Posted by Rebekah Wilce on August 27, 2012

French's mustardNow you can swap out that GE lightbulb, Western Union $100 to the old country, continue that cell phone contract with Sprint, protect your computer from that nasty virus, smother that hot dog with French's mustard, and pay the electric bill in New Orleans, all without indirectly supporting the American Legislative Exchange Council (ALEC).

Six more companies have indicated that they are cutting, or have cut, ties to ALEC: General Electric (GE), Western Union, Sprint Nextel, Symantec (maker of Norton antivirus software), Reckitt Benckiser Group (a British consumer goods company that makes such brands as French's mustard, Woolite, Lysol, Clearasil, Durex, and D-Con), and Entergy (a power plant company headquartered in New Orleans).

Corporate Involvement with ALEC

GE lightbulbGE told the online civil rights organization ColorofChange.org (CoC) that it decided not to renew its ALEC membership in July 2012. The company was a member of ALEC's Tax and Fiscal Policy Task Force as of March 2011.

Tim Daly, senior vice president for global public policy at Western Union, told CoC that the company was only an ALEC member in 2011 and chose not to renew in May 2012. Western Union was a member of ALEC's Commerce, Insurance and Economic Development Task Force as of June 2011.

Ralph Reid, vice president of corporate responsibility at Sprint Nextel, told CoC that the company did not renew its ALEC membership in 2012. Sprint was a member of ALEC's Communications and Technology Task Force as of July 2011.

Symantec is also listed as a member of ALEC's Communications and Technology internal task force directory in July 2011, but Symantec's vice president of global government affairs, Cheri McGuire, told CoC that the company's membership expired June 2010 and was not renewed.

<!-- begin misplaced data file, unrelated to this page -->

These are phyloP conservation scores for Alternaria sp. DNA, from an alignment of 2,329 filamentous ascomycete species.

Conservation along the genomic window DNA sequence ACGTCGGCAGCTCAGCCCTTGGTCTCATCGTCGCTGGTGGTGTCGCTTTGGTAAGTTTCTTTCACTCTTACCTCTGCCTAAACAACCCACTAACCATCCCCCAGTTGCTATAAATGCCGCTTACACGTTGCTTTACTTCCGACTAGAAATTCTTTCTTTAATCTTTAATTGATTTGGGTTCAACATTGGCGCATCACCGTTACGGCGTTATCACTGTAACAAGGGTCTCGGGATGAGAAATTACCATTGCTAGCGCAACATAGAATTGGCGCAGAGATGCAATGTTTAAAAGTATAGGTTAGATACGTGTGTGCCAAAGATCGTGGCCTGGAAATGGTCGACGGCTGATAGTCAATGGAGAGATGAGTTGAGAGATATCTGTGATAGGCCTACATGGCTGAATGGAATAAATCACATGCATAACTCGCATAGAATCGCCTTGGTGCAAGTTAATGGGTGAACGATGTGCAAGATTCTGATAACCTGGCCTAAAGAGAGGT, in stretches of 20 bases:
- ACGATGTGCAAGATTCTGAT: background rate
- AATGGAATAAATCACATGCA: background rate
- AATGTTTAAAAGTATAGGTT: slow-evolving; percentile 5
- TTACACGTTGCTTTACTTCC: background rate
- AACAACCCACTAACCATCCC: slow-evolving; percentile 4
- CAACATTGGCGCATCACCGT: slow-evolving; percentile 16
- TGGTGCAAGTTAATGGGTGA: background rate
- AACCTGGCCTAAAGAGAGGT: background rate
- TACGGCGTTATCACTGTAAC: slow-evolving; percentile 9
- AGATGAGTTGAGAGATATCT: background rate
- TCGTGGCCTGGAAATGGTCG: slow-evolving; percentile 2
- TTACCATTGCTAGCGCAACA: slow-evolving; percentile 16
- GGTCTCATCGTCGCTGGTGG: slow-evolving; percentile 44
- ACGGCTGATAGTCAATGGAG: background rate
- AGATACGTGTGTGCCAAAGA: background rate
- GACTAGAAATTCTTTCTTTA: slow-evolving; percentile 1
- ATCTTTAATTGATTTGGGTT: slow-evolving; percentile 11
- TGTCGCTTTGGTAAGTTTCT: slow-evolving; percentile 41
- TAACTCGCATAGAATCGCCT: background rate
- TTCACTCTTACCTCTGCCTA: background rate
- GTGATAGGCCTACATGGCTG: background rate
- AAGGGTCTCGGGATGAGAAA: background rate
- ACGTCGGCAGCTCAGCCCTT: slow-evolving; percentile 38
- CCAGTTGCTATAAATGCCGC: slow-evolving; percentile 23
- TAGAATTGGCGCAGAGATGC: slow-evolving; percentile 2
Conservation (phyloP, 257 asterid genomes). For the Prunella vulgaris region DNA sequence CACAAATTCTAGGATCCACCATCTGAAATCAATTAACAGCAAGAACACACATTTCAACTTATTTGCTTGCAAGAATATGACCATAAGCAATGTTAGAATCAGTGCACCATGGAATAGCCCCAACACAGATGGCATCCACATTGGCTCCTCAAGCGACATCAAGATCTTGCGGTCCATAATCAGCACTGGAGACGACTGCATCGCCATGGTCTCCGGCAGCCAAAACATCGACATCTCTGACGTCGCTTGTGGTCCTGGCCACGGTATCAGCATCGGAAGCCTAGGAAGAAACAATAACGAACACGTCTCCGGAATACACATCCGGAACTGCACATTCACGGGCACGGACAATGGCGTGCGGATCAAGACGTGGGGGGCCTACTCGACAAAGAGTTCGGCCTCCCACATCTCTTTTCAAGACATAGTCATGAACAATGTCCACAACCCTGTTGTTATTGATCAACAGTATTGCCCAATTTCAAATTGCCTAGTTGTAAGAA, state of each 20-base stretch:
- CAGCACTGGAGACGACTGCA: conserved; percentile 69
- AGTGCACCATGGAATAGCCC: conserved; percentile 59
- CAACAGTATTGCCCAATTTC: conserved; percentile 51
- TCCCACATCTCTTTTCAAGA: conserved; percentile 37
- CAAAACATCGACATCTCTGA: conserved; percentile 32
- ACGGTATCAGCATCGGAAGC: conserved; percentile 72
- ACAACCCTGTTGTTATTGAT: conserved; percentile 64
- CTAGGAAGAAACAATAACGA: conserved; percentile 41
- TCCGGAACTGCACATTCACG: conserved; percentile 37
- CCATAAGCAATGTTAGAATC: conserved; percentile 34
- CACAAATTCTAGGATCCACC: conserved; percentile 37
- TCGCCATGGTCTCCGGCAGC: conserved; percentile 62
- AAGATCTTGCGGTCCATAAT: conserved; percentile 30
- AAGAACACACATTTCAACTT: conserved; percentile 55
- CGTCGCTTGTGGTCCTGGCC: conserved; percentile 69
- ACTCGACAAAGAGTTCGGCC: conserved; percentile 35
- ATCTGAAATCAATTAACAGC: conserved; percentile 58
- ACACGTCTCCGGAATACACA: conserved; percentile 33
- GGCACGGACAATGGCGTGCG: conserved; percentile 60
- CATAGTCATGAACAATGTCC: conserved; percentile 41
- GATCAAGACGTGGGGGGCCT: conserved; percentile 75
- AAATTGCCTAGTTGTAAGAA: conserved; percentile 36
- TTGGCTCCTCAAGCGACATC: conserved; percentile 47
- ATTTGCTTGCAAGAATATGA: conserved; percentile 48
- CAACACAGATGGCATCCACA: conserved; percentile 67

Reckitt Benckiser told CoC that it is no longer an ALEC member. It had been a member of the Health and Human Services Task Force and Public Safety and Elections Task Force as of June 2011.

Last but not least, Entergy said in a letter to Walden Asset Management that neither it nor any of its subsidiaries is currently a member of ALEC, nor has it funded ALEC since 2011. Entergy had been a member of ALEC's Civil Justice Task Force as of June 2011.

The Rush to Dump ALEC

I Want YOU to Dump ALECCorporations that have publicly cut ties to ALEC since the launch of ALECexposed and related public interest campaigns include Amgen, General Motors, Walgreens, Best Buy, Hewlett-Packard, MillerCoors, John Deere, Dell, Johnson & Johnson, Wal-Mart, Amazon.com, Procter & Gamble, Mars, Wendy's, McDonald's, Kraft Foods, PepsiCo, and Coca-Cola. The addition of GE, Western Union, Sprint, Symantec, Reckitt Benckiser, and Entergy brings the total to 38. Four non-profits -- Lumina Foundation for Education, the National Association of Charter School Authorizers (NACSA), the National Board for Professional Teaching Standards (NBPTS), and the Gates Foundation -- and 70 state legislators have also cut ties with ALEC.

CMD, along with Color of Change, Common Cause, People for the American Way, Progress Now, and others are asking eBay to cut ties with ALEC. Credo Action, a project of Working Assets, is also calling on its supporters and customers to call eBay and urge the company to stop funding ALEC.


This article was updated to reflect Sprint Nextel's communication that it was in fact an ALEC member as of July 2011 but did not renew its membership in 2012.

Comments

Corporations having to do busness IN the U.S. ARE wise to support U.S. middle/poor classes of Americans as WE are the citizens helping build their businesses while 'cookie cutter' Karl Rove Repub legislation of ALEC seeks to destroy us and outsource ALL our jobs in their 'wet dreams' of a Repub plutocracy!

The ALEC has its little babies such as here in Montana. The Montana Policy Institute, the Tea Party is running their agenda too. Making model legislation for our state representatives. They are probably in every state and they are most likely doing the local corporations bidding just like ALEC.